Addressing High School Dropouts with a Scalable Intervention: The Case of PODER
Rafael De Hoyos () and
Julian C Jamison
No 9085, Policy Research Working Paper Series from The World Bank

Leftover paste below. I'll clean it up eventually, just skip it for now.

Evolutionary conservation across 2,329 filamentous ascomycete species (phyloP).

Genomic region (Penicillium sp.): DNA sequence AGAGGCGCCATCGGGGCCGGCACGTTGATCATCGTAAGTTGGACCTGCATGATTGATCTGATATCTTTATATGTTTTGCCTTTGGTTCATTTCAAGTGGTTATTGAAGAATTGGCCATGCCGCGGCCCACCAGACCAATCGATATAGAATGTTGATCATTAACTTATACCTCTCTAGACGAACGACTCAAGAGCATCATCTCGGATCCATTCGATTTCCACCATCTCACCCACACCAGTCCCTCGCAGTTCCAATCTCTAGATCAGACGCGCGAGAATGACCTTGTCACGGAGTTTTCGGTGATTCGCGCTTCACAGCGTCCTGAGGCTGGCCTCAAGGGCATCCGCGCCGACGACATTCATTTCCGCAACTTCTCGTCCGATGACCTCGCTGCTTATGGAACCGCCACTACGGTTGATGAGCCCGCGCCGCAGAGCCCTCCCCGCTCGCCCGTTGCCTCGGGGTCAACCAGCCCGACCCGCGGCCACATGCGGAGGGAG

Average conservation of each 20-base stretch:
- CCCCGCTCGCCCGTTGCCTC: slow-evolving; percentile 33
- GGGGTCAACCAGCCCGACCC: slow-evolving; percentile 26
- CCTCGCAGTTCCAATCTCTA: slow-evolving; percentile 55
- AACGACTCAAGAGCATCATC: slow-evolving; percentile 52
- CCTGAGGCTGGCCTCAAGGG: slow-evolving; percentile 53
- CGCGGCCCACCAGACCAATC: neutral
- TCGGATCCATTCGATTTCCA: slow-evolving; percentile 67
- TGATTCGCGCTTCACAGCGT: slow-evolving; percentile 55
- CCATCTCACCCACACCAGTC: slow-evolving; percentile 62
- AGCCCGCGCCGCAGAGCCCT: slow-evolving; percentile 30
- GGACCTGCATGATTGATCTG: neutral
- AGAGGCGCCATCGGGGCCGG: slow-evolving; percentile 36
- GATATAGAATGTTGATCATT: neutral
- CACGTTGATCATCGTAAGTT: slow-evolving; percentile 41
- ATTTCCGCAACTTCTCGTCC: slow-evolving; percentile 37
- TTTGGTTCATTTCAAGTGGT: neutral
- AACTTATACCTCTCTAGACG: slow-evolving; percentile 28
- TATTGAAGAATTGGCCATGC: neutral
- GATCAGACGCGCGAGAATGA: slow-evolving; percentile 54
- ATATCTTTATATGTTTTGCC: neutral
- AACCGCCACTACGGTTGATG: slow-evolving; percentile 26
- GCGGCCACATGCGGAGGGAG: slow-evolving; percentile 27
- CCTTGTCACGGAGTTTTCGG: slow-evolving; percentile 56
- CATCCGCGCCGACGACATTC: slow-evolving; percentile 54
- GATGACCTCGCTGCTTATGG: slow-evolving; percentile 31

Working with the Mexican Ministry of Education, this study piloted a scalable program to reduce high school dropout rates by focusing on socio-emotional skill development and mathematics tutoring. The intervention was evaluated through a randomized field experiment with more than 5,000 youths at 20 upper secondary schools in Mexico City. An intention-to-treat analysis finds some evidence that exposure to the Opportunities and Development to Avoid Risks Program increases socio-emotional skills, but no evidence that it improves math outcomes or future attendance. Likely explanations for these null results include low take-up and other process factors, which are document qualitatively, as well as heterogeneous treatment effects. In particular, an inverse-probability-weighted matching model is suggestive of an effect whereby some students participate actively in the program and drop out of school less often, while other students choose not to participate when given the option and actually drop out more as a result.
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